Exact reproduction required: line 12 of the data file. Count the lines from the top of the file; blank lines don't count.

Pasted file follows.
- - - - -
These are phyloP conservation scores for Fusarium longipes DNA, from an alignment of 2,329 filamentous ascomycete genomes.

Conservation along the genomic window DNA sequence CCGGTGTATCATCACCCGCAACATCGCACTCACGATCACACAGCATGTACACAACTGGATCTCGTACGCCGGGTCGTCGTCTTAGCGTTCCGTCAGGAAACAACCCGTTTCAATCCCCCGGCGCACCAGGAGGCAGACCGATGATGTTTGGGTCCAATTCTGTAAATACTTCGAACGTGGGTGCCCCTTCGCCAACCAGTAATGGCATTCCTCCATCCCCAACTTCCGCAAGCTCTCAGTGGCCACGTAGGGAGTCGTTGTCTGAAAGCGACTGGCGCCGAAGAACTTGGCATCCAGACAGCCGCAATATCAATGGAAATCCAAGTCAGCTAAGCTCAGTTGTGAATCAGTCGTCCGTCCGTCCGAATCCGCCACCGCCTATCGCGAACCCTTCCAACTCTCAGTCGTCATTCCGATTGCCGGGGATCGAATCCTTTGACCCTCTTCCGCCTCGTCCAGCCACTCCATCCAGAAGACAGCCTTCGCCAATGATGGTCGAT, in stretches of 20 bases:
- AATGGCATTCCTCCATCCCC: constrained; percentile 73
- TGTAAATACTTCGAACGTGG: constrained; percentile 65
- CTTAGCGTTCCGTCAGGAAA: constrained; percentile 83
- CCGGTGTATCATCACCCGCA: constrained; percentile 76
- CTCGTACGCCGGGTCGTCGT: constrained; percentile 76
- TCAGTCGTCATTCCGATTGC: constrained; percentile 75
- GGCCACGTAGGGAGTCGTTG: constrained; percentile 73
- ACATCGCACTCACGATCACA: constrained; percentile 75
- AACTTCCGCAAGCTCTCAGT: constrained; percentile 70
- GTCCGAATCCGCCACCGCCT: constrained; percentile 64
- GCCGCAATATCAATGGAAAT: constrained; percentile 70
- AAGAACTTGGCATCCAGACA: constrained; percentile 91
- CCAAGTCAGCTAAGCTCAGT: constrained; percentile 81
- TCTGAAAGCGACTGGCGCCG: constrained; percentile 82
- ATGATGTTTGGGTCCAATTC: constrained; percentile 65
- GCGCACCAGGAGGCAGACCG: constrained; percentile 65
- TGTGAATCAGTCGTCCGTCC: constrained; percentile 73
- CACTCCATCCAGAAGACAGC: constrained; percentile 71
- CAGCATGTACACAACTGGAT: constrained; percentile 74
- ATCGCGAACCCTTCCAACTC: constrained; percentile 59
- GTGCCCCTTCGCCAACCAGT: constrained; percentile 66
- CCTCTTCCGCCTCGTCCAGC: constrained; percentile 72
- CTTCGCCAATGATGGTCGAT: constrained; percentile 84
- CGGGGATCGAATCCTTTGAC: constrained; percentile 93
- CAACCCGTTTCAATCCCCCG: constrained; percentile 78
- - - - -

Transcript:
- GTCCGAATCCGCCACCGCCT: constrained; percentile 64